Evolution does not take into account outside sources, technological advancements etc. Evolution, for better or worse, drives us to procreate.
You have to look at evolution at its most basic: survival of the species. Evolution does not know how big our planet is or whether overpopulation would be an issue. It simply drives us to procreate.
Evolution does not know how big our planet is or whether overpopulation would be an issue but these are still very important evolutionary factors. In nature, a "successful" species will continue to procreate until it reaches a natural barrier to population growth - usually availability of habitable land or resources like food, water etc. At that point competition takes over for these limited resources and according to Darwin, the members of the species with "better" characteristics will outlast the weaker ones and survive the competition and go on to procreate, thus ensuring the beneficial characteristics are passed on genetically and thus promoting evolution, achieving a balance with the environment in which they live.
Man is a slightly different matter because increasingly, man's own activities have interfered with this "weak will perish, strong will survive" model. Because of thing like government, organization, social conscience, man is in many cases not reduced to the simple competition for survival in their immediate environment. This allows the continuation of characteristics that might not be considered the "strongest" in pure evolutionary terms.
I doubt any evidence that homosexuality is genetic.
It's just a matter of taste.
In Ancient Greece and Rome, it was the only kind of intercourse intended for pleasure.
Were all Romans and Greeks genetically homosexual?
Well the jury's still out on whether homosexuality is a genetic factor, as a result of environmental factors, or some combination of the two. I find it largely irrelevant, anyway. I do know I did not make any conscious choice to be homosexual, it's just something that I am, and I felt attraction towards other men (not sexually, but simply finding them attractive) when I was still a young child and didn't have the first idea what it meant or whether it was a good idea. Even now, where in large parts of the world it's "easier" to be homosexual that it has been for a good many hundreds of years, I'm not sure many would consciously choose to be so. If it is a matter of taste, in my case and many cases, it's a taste that I got whether I liked it or not, like my love of chocolate and my loathing of celery.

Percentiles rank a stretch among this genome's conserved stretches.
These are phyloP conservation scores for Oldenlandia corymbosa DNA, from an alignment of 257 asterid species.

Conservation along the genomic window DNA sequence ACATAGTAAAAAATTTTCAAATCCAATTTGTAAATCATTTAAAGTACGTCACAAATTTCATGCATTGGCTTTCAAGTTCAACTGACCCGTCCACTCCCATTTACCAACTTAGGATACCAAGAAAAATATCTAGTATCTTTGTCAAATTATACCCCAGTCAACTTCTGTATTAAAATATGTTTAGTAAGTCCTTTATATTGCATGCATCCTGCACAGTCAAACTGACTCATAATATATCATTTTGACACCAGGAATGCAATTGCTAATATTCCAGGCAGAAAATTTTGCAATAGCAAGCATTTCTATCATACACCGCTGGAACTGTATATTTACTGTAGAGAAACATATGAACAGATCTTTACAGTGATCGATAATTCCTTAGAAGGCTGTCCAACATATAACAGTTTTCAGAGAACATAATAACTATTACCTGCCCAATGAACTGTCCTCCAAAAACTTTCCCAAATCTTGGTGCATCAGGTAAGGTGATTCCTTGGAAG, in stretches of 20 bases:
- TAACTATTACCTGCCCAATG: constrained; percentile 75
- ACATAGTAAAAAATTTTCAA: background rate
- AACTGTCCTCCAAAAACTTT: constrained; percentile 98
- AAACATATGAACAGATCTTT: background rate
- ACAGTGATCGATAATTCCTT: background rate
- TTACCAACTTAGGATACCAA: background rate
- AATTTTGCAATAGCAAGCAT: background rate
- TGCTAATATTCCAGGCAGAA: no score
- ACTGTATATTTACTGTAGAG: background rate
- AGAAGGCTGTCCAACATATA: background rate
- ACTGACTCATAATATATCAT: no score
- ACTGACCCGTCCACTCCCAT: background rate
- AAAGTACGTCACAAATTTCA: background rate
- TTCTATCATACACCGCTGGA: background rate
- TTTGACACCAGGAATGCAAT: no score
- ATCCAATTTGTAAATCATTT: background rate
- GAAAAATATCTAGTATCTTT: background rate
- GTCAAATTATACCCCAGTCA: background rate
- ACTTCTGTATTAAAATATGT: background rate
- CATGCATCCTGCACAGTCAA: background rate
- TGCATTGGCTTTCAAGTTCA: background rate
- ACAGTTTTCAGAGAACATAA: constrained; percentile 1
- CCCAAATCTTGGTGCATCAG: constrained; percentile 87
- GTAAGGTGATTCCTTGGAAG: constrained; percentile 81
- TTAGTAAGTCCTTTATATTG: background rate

I think what ancient Roman and Greek times etc shows is that homosexuality - at least in the sense of performing homosexual acts - can be an acquired taste. Such is also shown in places like prisons, where the absence of opportunities with the opposite sex lead people to "make do" with what they can get. It might not be their preferred option but they can still do it and get pleasure out of it. Once the initial mental block is overcome about doing it homosexually, they discover that the anatomical arrangements are slightly different and maybe not their first choice, but there's still a lot of fun to be had in spite of that.